Loof’s new unit, which will be launched at NAB later this month, is as ground-breaking a camera as we’ve seen and promises to stitch together many of the innovations that have revolutionised modern camera design over recent years into one unit.
In fact, it’s so advanced, according to its manufacturers, that you don’t need camera people to drive it at all.
“All you need to do is position it in a venue, and that’s it: job done,” said Rufus Prial-Loof, CEO of the new start-up in an exclusive interview with RedShark. “It can then deploy its state-of-the-art drone technology to fly itself into the perfect position whereupon it immediately captures an entire 360-degree view of its surroundings.”
So far so not too improbable, but it’s the next stage of the process that really sets the 8K unit apart from it competitors.
“We then use Big Data regarding what viewers like to watch to select camera angles in real-time from that 8K spherical feed and then spin them out in 2D. It means we’re not switching, we’re not vision mixing, the software chooses everything for you personally. And because we’re using lightfield technology, everything is then done downstream from focus pulling to framing to grading, and all is uniquely matched to viewer preference.”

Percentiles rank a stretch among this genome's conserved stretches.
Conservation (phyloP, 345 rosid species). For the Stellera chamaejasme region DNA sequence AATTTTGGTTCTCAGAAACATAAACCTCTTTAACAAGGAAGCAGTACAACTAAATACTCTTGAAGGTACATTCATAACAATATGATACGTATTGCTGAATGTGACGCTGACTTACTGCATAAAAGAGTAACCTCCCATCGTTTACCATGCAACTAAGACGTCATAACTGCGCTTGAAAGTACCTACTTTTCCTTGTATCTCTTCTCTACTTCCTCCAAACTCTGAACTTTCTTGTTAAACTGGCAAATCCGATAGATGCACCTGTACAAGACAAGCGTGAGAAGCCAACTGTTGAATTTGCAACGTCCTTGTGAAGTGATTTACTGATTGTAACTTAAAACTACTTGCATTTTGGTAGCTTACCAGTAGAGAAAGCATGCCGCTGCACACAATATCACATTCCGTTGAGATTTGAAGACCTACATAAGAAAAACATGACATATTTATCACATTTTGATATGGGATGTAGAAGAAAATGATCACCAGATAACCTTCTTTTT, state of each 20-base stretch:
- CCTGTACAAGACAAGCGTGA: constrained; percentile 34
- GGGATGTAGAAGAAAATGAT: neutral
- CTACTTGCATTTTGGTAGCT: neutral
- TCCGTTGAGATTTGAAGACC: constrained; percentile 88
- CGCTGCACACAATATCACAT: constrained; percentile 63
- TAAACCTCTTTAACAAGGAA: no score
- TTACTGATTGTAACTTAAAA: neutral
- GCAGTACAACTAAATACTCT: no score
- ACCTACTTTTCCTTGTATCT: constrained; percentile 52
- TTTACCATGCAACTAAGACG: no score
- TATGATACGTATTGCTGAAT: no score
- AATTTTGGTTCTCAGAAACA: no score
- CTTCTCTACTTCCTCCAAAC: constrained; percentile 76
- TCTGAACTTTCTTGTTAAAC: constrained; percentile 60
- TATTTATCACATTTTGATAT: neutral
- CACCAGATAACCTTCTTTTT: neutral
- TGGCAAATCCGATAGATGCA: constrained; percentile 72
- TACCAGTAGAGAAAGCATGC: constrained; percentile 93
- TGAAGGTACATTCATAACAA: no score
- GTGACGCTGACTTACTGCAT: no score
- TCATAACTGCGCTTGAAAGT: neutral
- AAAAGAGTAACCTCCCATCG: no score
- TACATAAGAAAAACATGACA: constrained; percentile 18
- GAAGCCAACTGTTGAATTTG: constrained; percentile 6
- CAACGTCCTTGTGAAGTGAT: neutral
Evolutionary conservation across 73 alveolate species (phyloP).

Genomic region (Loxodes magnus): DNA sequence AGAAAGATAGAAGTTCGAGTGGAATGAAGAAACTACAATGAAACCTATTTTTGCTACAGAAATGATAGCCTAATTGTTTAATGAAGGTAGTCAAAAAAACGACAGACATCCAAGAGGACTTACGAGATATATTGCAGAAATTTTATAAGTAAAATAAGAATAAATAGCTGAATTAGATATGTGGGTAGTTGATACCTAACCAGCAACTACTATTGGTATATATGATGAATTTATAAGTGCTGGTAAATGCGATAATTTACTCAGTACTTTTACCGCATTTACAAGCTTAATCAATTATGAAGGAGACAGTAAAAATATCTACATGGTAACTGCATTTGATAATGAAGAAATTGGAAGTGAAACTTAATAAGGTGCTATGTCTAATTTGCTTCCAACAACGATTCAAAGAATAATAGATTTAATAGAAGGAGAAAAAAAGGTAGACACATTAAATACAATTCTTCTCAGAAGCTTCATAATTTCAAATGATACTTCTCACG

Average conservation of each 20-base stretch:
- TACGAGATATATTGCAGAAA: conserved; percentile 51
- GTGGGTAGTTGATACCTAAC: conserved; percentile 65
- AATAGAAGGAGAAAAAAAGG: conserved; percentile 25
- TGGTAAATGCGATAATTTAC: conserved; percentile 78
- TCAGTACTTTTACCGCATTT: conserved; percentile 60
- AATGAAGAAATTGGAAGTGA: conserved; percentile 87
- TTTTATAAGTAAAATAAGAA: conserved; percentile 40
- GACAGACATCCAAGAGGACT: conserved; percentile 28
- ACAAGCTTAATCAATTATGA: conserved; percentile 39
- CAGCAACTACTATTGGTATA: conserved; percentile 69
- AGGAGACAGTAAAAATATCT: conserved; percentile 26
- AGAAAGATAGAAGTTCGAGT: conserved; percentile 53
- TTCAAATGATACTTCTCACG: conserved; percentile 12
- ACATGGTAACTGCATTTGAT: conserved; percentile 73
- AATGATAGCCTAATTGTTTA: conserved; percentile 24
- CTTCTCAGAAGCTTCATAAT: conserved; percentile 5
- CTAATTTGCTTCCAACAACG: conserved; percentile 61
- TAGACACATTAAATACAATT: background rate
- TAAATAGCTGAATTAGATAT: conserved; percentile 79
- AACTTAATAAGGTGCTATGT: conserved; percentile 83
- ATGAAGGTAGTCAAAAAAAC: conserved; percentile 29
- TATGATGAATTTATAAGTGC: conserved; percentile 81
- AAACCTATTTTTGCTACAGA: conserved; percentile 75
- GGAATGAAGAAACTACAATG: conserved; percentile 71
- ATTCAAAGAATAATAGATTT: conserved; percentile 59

While obviously a boon for sports productions, where it will eliminate seat kill and be able to let viewers pull off tricks such as track individual players at the touch of a button, Prial-Loof says he is also receiving huge interest from drama productions in particular.
“Someone has to make all this content for Netflix,” he enthuses, “and we not only take the camera people out of the loop, we take the editor out as well. Productions can write their shows as a stage play, with all the savings on set costs that implies, we set up one camera and Boom! Scenes, cuts, transitions…all can be done on the fly in software and matched precisely to the viewer’s preferences. Viewing figures are going to go through the roof.”
That’s not all. Loof Enterprises is also talking to several major games console manufacturers about an integration to allow its technology to also pull in content from real-time games engines.
“All you need is one big green screen studio space, some actors, our camera, and a script, and Boom again! You have Game of Thrones right there,” he says. “And give it a few years and you won’t even need the actors and the script, we’ll have virtualised everything. In fact, the only humans in the entire process will be the ones watching their televisions!”
[As many of you quite rightly guessed, this was our April Fool post for this year - albeit one where we reckon there's an outside chance we could be writing about this for real by 2018! We now hand you back to our normal diet of non-fake news and the build up to NAB 2017...]